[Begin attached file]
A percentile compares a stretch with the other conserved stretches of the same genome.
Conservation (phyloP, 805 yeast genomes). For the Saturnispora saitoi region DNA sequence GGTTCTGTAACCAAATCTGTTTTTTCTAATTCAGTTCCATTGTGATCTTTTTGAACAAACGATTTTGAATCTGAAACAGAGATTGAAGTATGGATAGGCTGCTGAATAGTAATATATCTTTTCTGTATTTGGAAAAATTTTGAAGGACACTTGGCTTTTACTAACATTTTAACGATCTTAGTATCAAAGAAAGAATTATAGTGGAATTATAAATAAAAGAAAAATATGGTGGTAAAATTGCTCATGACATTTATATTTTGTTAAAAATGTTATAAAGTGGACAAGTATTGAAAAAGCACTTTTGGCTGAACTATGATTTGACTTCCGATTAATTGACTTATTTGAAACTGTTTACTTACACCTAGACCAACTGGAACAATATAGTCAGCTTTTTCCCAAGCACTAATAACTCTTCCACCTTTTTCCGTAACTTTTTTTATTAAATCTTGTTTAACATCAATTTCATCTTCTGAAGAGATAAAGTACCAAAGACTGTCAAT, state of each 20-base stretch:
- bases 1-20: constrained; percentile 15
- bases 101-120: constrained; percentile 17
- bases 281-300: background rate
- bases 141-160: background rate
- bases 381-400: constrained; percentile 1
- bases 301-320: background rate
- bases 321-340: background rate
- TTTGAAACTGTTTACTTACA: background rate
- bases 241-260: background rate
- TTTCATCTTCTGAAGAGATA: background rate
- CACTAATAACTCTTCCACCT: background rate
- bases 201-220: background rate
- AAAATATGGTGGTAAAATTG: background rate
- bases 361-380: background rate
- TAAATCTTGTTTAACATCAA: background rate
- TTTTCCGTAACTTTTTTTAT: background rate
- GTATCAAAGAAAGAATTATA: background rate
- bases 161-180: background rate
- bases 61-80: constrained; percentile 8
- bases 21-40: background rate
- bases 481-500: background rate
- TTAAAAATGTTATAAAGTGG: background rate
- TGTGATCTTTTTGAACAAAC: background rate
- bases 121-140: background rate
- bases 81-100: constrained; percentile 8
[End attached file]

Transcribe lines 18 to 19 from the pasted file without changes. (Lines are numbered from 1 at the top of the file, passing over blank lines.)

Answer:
- TTTTCCGTAACTTTTTTTAT: background rate
- GTATCAAAGAAAGAATTATA: background rate